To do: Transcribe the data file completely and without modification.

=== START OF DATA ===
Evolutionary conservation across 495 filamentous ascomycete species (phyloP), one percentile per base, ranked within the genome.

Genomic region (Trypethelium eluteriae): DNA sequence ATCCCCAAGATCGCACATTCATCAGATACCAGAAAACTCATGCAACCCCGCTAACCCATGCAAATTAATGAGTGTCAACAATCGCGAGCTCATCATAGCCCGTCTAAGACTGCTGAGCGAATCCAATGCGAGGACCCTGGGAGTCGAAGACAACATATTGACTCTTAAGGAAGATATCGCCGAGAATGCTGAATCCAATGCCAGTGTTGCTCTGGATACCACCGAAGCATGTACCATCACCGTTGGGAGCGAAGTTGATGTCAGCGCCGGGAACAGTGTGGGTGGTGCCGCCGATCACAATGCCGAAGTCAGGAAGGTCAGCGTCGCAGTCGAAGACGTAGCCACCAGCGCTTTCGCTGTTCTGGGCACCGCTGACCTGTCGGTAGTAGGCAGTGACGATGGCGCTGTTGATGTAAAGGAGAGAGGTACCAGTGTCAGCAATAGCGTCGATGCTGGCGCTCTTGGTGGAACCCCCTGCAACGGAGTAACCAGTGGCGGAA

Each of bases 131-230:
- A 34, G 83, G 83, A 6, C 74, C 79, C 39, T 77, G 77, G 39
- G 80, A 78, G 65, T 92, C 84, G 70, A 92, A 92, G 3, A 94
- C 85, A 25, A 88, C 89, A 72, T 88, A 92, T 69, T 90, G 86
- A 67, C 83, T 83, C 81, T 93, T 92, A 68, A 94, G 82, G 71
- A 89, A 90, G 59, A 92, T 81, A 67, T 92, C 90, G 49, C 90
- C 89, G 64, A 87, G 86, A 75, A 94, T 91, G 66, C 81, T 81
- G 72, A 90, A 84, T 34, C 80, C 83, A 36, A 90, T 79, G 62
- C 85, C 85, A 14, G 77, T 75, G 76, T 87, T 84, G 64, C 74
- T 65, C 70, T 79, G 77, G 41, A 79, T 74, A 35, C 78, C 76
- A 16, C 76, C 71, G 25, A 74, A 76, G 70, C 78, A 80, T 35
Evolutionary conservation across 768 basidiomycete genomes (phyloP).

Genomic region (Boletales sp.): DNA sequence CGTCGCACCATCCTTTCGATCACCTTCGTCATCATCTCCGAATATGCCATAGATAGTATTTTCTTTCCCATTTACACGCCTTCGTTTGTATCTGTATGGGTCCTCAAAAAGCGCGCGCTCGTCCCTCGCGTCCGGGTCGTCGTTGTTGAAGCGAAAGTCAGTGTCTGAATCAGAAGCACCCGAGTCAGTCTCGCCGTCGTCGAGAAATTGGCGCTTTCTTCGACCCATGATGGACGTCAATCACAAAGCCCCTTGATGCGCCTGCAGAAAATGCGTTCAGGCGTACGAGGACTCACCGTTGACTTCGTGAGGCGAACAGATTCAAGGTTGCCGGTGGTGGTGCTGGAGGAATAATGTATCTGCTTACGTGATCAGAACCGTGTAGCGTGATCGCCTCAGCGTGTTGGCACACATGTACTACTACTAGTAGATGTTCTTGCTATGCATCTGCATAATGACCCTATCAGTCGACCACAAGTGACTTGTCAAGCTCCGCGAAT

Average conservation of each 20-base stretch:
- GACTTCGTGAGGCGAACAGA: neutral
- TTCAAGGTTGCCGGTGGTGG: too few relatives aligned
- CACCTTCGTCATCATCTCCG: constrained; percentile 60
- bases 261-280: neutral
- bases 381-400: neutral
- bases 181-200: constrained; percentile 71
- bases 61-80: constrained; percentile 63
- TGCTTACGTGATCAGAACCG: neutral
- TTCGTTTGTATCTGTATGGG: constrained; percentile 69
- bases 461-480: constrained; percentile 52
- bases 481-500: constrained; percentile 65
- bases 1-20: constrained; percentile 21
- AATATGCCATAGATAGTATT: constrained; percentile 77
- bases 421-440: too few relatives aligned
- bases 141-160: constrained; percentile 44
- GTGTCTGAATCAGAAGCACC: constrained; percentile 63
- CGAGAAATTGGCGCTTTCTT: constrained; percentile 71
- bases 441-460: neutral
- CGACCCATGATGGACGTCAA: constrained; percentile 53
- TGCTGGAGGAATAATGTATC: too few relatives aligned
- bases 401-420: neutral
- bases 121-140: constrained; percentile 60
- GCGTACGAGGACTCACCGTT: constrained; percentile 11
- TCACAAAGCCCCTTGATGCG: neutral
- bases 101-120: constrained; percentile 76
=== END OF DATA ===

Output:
Evolutionary conservation across 495 filamentous ascomycete species (phyloP), one percentile per base, ranked within the genome.

Genomic region (Trypethelium eluteriae): DNA sequence ATCCCCAAGATCGCACATTCATCAGATACCAGAAAACTCATGCAACCCCGCTAACCCATGCAAATTAATGAGTGTCAACAATCGCGAGCTCATCATAGCCCGTCTAAGACTGCTGAGCGAATCCAATGCGAGGACCCTGGGAGTCGAAGACAACATATTGACTCTTAAGGAAGATATCGCCGAGAATGCTGAATCCAATGCCAGTGTTGCTCTGGATACCACCGAAGCATGTACCATCACCGTTGGGAGCGAAGTTGATGTCAGCGCCGGGAACAGTGTGGGTGGTGCCGCCGATCACAATGCCGAAGTCAGGAAGGTCAGCGTCGCAGTCGAAGACGTAGCCACCAGCGCTTTCGCTGTTCTGGGCACCGCTGACCTGTCGGTAGTAGGCAGTGACGATGGCGCTGTTGATGTAAAGGAGAGAGGTACCAGTGTCAGCAATAGCGTCGATGCTGGCGCTCTTGGTGGAACCCCCTGCAACGGAGTAACCAGTGGCGGAA

Each of bases 131-230:
- A 34, G 83, G 83, A 6, C 74, C 79, C 39, T 77, G 77, G 39
- G 80, A 78, G 65, T 92, C 84, G 70, A 92, A 92, G 3, A 94
- C 85, A 25, A 88, C 89, A 72, T 88, A 92, T 69, T 90, G 86
- A 67, C 83, T 83, C 81, T 93, T 92, A 68, A 94, G 82, G 71
- A 89, A 90, G 59, A 92, T 81, A 67, T 92, C 90, G 49, C 90
- C 89, G 64, A 87, G 86, A 75, A 94, T 91, G 66, C 81, T 81
- G 72, A 90, A 84, T 34, C 80, C 83, A 36, A 90, T 79, G 62
- C 85, C 85, A 14, G 77, T 75, G 76, T 87, T 84, G 64, C 74
- T 65, C 70, T 79, G 77, G 41, A 79, T 74, A 35, C 78, C 76
- A 16, C 76, C 71, G 25, A 74, A 76, G 70, C 78, A 80, T 35
Evolutionary conservation across 768 basidiomycete genomes (phyloP).

Genomic region (Boletales sp.): DNA sequence CGTCGCACCATCCTTTCGATCACCTTCGTCATCATCTCCGAATATGCCATAGATAGTATTTTCTTTCCCATTTACACGCCTTCGTTTGTATCTGTATGGGTCCTCAAAAAGCGCGCGCTCGTCCCTCGCGTCCGGGTCGTCGTTGTTGAAGCGAAAGTCAGTGTCTGAATCAGAAGCACCCGAGTCAGTCTCGCCGTCGTCGAGAAATTGGCGCTTTCTTCGACCCATGATGGACGTCAATCACAAAGCCCCTTGATGCGCCTGCAGAAAATGCGTTCAGGCGTACGAGGACTCACCGTTGACTTCGTGAGGCGAACAGATTCAAGGTTGCCGGTGGTGGTGCTGGAGGAATAATGTATCTGCTTACGTGATCAGAACCGTGTAGCGTGATCGCCTCAGCGTGTTGGCACACATGTACTACTACTAGTAGATGTTCTTGCTATGCATCTGCATAATGACCCTATCAGTCGACCACAAGTGACTTGTCAAGCTCCGCGAAT

Average conservation of each 20-base stretch:
- GACTTCGTGAGGCGAACAGA: neutral
- TTCAAGGTTGCCGGTGGTGG: too few relatives aligned
- CACCTTCGTCATCATCTCCG: constrained; percentile 60
- bases 261-280: neutral
- bases 381-400: neutral
- bases 181-200: constrained; percentile 71
- bases 61-80: constrained; percentile 63
- TGCTTACGTGATCAGAACCG: neutral
- TTCGTTTGTATCTGTATGGG: constrained; percentile 69
- bases 461-480: constrained; percentile 52
- bases 481-500: constrained; percentile 65
- bases 1-20: constrained; percentile 21
- AATATGCCATAGATAGTATT: constrained; percentile 77
- bases 421-440: too few relatives aligned
- bases 141-160: constrained; percentile 44
- GTGTCTGAATCAGAAGCACC: constrained; percentile 63
- CGAGAAATTGGCGCTTTCTT: constrained; percentile 71
- bases 441-460: neutral
- CGACCCATGATGGACGTCAA: constrained; percentile 53
- TGCTGGAGGAATAATGTATC: too few relatives aligned
- bases 401-420: neutral
- bases 121-140: constrained; percentile 60
- GCGTACGAGGACTCACCGTT: constrained; percentile 11
- TCACAAAGCCCCTTGATGCG: neutral
- bases 101-120: constrained; percentile 76